Kate Flannery at the Los Angeles premiere of 'The Meg', held at the TCL Chinese Theater IMAX. Directed by Jon Turteltaub, the film follows a man's attempt to rescue his fellow citizens from the jaws of death - literally - Los Angeles, California, United States - Tuesday 7th August 2018
Kate Flannery at the premiere for the Showtime limited series 'Patrick Melrose' held at Linwood Dunn Theater at the Pickford Center for Motion Picture Study. Based on the novels by Edward St. Aubyn, the show has been created by David Nicholls and stars Benedict Cumberbatch in the lead role - Los Angeles, California, United States - Thursday 26th April 2018
While this comedy of embarrassment has some pointed things to say about growing up, and a refreshing refusal to push its central character into a box, it also continually resorts to the cheapest, most annoying gags. As a result, the intriguing premise is swamped in corny antics, forcing the actors to work overtime to keep their characters on the right side of believability. This leaves everyone on-screen feeling more than a little artificial, including the characters who manage to be engaging.
The central figure is Lloyd (Jason Dolley), a 17-year-old who hasn't yet discovered what his "thing" is. He's brainy enough to get into any university he wants, but is unsure what he wants to do with his life. And he has been so busy getting good grades that he has never explored his own sexuality. Not helping this is his over-involved mother Maggie (Nia Vardalos), who hovers around him like a police helicopter with a floodlight, meddling in every aspect of his life. Mainly she's hoping he turns out to be gay, because that will entitle him to a scholarship to pay the expensive university tuition fees. So she tries to hook him up with random young men and asks his biker-dude dad Max (Mark Boone Junior) to encourage him in that direction. But Max actually engages Lloyd in a conversation, something his mother never does.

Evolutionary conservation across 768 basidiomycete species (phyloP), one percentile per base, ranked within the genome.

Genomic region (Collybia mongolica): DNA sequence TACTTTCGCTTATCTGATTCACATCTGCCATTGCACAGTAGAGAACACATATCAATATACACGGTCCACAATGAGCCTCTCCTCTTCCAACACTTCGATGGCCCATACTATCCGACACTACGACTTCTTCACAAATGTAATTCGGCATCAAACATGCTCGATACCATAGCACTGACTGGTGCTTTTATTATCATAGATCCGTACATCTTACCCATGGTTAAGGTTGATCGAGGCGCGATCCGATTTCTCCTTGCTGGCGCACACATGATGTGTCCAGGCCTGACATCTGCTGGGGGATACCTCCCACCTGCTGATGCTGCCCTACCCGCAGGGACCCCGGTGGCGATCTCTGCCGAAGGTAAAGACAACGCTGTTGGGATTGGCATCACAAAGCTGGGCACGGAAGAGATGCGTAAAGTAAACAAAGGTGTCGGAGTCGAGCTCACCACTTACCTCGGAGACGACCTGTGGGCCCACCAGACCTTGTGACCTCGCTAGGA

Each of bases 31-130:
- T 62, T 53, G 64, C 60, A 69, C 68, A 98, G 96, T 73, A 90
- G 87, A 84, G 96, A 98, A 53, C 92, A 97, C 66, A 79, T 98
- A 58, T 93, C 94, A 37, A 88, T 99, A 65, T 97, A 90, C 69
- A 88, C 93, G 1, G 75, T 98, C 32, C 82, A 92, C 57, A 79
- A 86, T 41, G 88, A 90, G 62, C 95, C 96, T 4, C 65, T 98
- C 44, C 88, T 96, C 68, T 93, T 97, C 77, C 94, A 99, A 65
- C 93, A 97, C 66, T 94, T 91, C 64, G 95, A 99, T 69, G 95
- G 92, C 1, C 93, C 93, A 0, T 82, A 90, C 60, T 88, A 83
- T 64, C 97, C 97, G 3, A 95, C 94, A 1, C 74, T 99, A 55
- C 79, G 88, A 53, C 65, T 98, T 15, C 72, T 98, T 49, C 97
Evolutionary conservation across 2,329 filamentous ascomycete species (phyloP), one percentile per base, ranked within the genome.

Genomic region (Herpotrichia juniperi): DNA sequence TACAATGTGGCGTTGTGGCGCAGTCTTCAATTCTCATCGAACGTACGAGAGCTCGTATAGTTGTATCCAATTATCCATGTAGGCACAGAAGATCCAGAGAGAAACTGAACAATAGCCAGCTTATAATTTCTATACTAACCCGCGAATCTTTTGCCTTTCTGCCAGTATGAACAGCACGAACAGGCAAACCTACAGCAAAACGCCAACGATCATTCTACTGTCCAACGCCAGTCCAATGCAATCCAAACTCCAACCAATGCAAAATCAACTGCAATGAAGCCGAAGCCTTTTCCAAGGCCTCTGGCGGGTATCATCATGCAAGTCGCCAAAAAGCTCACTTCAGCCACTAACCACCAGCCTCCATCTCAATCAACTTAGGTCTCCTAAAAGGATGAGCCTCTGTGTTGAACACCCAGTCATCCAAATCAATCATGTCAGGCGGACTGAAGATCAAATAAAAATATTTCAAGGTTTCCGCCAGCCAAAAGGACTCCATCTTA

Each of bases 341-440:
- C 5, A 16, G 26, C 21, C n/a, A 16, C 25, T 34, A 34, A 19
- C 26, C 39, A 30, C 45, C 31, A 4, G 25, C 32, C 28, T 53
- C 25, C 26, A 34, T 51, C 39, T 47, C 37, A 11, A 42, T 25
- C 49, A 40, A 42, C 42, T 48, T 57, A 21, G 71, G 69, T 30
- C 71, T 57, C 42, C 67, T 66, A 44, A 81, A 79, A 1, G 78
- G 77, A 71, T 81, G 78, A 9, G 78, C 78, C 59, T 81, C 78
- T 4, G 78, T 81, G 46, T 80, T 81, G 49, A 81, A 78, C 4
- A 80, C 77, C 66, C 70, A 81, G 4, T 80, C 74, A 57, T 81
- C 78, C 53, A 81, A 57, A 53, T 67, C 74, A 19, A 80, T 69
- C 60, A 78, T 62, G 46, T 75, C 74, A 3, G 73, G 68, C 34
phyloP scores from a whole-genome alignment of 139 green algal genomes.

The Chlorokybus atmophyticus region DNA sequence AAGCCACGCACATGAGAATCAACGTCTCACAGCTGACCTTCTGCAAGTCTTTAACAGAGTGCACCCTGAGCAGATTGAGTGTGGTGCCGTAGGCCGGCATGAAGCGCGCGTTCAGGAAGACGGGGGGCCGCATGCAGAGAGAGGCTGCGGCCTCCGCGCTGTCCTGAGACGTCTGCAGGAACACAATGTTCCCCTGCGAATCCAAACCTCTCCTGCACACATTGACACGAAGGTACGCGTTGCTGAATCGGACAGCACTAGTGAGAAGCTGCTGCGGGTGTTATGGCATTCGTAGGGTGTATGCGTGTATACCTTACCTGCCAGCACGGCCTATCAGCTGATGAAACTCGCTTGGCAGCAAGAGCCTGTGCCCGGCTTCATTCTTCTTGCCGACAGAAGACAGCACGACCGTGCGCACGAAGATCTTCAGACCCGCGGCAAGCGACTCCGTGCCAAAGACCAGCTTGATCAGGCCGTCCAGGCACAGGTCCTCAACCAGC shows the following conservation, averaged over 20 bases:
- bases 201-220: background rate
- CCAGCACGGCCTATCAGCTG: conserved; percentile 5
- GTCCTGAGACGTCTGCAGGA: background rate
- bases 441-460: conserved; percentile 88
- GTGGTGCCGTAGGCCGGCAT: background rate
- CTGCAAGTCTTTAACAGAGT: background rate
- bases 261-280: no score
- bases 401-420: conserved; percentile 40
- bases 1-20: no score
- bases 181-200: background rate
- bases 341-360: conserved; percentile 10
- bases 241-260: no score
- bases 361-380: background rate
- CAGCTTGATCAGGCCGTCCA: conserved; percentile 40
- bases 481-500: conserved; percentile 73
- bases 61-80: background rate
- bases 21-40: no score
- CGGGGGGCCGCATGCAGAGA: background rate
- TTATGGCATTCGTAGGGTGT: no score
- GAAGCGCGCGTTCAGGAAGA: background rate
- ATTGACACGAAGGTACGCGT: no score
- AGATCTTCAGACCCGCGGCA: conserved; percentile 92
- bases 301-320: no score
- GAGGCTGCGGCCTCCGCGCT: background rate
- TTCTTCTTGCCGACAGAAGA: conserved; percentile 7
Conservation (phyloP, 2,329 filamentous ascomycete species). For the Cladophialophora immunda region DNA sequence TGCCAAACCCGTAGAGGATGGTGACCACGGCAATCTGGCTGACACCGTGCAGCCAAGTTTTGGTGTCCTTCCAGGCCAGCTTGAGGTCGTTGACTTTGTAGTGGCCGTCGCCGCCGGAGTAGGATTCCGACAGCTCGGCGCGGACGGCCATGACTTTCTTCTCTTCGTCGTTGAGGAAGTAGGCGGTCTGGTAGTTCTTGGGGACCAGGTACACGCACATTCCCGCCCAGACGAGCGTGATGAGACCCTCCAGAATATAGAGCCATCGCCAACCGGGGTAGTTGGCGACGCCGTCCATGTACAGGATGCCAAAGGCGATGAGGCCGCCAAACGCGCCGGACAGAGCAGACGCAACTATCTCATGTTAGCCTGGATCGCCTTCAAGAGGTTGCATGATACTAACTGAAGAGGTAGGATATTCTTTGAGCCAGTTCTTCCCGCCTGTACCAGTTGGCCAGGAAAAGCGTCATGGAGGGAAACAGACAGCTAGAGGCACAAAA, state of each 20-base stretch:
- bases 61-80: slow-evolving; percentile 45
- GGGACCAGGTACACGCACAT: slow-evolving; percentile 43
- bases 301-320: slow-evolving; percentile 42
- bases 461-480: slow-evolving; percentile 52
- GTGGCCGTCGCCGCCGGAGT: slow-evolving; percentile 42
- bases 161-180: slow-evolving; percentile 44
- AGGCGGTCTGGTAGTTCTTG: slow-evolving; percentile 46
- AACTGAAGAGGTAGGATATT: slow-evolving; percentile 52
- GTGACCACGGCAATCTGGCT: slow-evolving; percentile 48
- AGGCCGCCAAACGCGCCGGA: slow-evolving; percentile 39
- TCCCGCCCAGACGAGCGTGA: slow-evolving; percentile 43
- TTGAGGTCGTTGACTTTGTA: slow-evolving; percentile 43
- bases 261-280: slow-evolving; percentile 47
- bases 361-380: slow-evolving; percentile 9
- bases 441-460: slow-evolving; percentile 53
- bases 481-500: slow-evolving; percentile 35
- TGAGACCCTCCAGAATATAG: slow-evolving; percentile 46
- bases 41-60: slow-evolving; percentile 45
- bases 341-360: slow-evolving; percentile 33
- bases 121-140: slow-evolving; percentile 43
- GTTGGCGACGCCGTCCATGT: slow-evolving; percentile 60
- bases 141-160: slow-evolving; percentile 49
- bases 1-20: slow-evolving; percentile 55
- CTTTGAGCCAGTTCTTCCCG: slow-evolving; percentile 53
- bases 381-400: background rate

The problem is that for all of Maggie's protestations that she loves her son, she clearly only cares about herself. And this intense selfishness makes her so loathsome that we flinch every time she appears on screen, just as Lloyd does when he notices her nearby. Vardalos underplays the role nicely, but it's not enough to make her remotely sympathetic as everything she does leaves a wake of destruction. In other words, she's more like a shallow sitcom character than a real person. By contrast, Dolley is remarkably likeable, and the film's best scenes are between him and the relaxed, open-handed Boone. And Dolley also generates a nice sense of chemistry with Skyler Samuels, as the school hottie who's tired of hanging out with bigoted jocks.
Continue reading: Helicopter Mom Review
Mariska Hargitay, Kate Flannery, Debra Messing, Maria Bello, Blair Underwood, DANNY PINO and Hilary Swank - Mariska Hargitay Walk of Fame Star Ceremony, next to the star of her mother, Jayne Mansfield on Hollywood Boulevard - Los Angeles, California, United States - Friday 8th November 2013
Melissa McCarthy was snapped on the red carpet at the New York premiere of 'The Heat' at the Ziegfeld Theater accompanied by her husband Ben Falcone. She wore what looked like a navy blue jumpsuit with heels for the event. 'The Office' star Kate Flannery and New Kids on the Block singer Joey McIntyre also made appearances.
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